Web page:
distcc's pump mode: A New Design for Distributed C/C++ Compilation

Thursday, August 7, 2008

For a while now, Google has been using distcc, a distributed C/C++ compilation system, to speed up building software made of millions of lines of code. With distcc, we can build code an order of magnitude faster than we could if everyone had to compile on their own workstation. But even with distcc, compiles could take a long time: compiling the Google Webserver might take 20 minutes. We started looking at distcc to see if we could make it even faster.

We're proud to report that we've succeeded: we've developed an algorithm we call "pump mode", which can be added to distcc to speed it up by a factor of 3. Pump mode works by pushing even more processing onto the servers. Based on an incremental static analysis of the source code, pump mode is able to quickly identify the sets of files needed for the preprocessing phase of compiling C/C++ programs and send them to the compilation servers for preprocessing. This achieves a dramatic decrease in the CPU load of the workstation and of course much better build speed. We have tested pump mode on some open source software and seen improvements in build speed between 50% (the Linux kernel) and 200% (Samba). With simple changes to the project Makefiles, most projects we have looked at would be even faster!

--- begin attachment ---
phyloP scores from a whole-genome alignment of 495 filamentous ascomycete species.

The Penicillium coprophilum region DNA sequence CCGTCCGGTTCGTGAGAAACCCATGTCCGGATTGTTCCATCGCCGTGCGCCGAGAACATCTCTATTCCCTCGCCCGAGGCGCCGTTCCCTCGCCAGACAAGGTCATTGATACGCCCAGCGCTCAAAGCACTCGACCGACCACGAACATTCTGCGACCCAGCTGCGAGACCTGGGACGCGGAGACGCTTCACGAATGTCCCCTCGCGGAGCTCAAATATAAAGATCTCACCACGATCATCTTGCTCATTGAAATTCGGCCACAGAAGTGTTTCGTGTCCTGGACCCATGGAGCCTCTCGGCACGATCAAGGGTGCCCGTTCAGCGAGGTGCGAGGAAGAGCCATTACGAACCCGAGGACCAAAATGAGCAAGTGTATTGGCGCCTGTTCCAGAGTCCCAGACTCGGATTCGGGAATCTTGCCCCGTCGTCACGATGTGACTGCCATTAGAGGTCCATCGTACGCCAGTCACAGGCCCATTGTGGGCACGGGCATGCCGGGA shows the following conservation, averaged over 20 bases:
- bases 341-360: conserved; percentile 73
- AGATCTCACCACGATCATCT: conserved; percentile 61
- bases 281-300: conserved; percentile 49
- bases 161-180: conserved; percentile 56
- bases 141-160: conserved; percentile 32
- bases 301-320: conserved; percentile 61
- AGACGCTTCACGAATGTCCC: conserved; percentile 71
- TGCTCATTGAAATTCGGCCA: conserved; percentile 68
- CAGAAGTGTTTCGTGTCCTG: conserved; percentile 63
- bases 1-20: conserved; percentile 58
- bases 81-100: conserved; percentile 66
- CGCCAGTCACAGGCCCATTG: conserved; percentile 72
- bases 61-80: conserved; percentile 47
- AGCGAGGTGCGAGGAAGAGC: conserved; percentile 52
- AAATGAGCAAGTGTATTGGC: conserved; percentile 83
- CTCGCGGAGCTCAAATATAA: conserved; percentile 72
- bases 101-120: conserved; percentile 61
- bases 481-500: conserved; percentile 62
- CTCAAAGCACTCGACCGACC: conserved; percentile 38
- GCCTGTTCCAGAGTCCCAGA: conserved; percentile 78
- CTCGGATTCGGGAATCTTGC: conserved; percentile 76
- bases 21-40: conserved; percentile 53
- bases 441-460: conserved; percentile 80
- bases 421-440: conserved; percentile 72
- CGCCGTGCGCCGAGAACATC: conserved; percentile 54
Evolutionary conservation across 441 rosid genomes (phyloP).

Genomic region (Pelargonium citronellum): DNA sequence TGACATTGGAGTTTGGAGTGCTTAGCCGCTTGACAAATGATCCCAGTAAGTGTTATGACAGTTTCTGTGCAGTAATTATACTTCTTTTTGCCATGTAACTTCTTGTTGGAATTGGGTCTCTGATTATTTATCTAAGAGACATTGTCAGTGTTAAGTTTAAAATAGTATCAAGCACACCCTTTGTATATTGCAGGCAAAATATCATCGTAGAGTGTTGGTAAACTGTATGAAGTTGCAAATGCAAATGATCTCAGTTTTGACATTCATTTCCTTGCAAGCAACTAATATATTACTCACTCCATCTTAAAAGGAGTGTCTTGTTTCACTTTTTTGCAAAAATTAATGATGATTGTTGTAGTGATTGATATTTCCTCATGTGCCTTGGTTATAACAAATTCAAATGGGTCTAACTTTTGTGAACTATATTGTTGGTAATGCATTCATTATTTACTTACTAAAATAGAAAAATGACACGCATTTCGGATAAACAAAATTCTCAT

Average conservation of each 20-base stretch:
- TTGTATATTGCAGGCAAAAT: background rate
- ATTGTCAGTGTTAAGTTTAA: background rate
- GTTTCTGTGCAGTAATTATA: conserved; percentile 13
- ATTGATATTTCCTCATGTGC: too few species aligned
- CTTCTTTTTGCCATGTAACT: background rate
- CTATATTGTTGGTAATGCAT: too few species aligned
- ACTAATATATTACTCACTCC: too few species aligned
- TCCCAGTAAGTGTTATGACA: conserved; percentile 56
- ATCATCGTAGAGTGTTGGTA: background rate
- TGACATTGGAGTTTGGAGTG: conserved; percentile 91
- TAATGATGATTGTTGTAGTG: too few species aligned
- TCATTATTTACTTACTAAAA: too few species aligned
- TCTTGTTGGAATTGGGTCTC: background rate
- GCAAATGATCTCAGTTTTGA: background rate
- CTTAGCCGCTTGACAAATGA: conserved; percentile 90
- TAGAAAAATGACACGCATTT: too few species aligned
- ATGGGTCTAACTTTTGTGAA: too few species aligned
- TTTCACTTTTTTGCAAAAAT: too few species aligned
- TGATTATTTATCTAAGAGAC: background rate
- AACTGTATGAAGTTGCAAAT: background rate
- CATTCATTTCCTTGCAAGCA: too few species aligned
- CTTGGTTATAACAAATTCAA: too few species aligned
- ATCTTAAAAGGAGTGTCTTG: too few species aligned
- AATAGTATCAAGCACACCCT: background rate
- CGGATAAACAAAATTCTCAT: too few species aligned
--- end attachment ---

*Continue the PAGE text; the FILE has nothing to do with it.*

The pump mode extension has been Google's main C/C++ build system for over a year now.

Distcc's pump mode was developed by a small team at Google that included myself, Manos Renieris, Fergus Henderson, and Craig Silverstein. The pump mode extension complements the recently released open source gold linker, which addresses the other basic bottleneck for fast building of C/C++ software.

Distcc's pump mode is included in release 3.0 of distcc. This is the first release since 2004 when Martin Pool, the original author of the code base, released version 2.18.3. Distcc 3.0 contains many other contributions from a variety of contributors, including Avahi Zeroconf support by Lennart Poettering, "lsdistcc" by Dan Kegel, and bug fixes and portability improvements by Nadim Khemir, Maks Verver, Niklaus Giger, Sascha Demetrio, Alex Besogonov, Ben Skeggs, Lisa Seelye, Lei Zhang, Michael Moss, Dongmin Zhang, and others. Disctcc is now maintained by Fergus Henderson.